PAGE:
A theatre within London landmark Alexandra Palace is reopening its doors after more than 80 years in a state of “arrested decay”.
The venue will be up and running again following a six-year, £27 million renovation project of “Ally Pally’s” East Wing.
The Grade II listed building first opened in 1875 to audiences of around 3,000 who watched pantomime, opera, theatre and ballet.
But it struggled to compete with its West End counterparts and fell into a state of disrepair.
It was used to shelter refugees during the First World War and was later a BBC prop store and workshop when the broadcaster leased the East Wing of the Palace.
It has been renovated partly thanks to an £18.8 million National Lottery grant and has received the backing of celebrities from Dame Emma Thompson to Sandi Toksvig.
Louise Stewart, chief executive of Alexandra Park and Palace Charitable Trust, said that the theatre has a “unique atmosphere” which those behind the reopening wanted to preserve.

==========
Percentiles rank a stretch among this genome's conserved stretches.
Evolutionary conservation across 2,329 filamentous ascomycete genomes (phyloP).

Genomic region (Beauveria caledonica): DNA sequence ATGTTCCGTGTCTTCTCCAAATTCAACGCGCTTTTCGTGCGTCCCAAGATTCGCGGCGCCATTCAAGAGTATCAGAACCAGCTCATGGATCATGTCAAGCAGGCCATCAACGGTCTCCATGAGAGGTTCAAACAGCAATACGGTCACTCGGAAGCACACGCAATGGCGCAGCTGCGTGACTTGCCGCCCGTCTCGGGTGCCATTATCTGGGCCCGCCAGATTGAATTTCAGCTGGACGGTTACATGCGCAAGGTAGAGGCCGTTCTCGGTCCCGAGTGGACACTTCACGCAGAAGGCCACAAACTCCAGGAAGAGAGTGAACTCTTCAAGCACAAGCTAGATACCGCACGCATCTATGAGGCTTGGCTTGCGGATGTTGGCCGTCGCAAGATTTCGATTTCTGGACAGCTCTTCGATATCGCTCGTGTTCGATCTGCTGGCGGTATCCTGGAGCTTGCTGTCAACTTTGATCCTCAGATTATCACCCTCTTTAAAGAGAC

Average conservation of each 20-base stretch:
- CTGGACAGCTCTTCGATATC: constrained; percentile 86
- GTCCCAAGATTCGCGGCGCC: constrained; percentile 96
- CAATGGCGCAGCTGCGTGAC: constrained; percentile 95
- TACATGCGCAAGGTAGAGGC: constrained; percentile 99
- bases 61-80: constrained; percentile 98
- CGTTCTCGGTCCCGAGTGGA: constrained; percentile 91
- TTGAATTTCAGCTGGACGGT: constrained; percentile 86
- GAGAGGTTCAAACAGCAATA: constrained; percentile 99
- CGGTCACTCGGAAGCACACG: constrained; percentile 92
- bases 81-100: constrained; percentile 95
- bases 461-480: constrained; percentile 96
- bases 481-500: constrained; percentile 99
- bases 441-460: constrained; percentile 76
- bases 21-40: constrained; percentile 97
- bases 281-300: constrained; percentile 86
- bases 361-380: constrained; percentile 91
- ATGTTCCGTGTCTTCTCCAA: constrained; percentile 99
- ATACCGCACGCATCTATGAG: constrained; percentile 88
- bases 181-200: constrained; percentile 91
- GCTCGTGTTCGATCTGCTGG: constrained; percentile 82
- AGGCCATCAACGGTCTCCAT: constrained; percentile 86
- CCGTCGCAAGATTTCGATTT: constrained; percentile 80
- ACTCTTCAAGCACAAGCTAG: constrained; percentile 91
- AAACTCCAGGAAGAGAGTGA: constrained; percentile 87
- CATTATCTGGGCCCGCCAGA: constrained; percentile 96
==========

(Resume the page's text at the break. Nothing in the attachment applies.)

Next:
While some might wonder “where the money has gone”, with its state of “arrested decay” preserved, it had been spent on many things “you can’t see” to make the theatre safe and “fit for purpose”, she said.
She told the Press Association: “Most people react as we would want them to, with a sense of wonder and spectacle and a real wow moment.
“But like most artistic projects there are always those who don’t quite get it and wonder if we made these design choices because of lack of budget.
“But it was always conceived as an ‘arrested decay’ project.”
Alexandra Palace, dubbed Ally Pally, is known as a gig venue, with headliners including the Rolling Stones and Pink Floyd over the years.
The theatre opens its doors this weekend with free, ticketed events.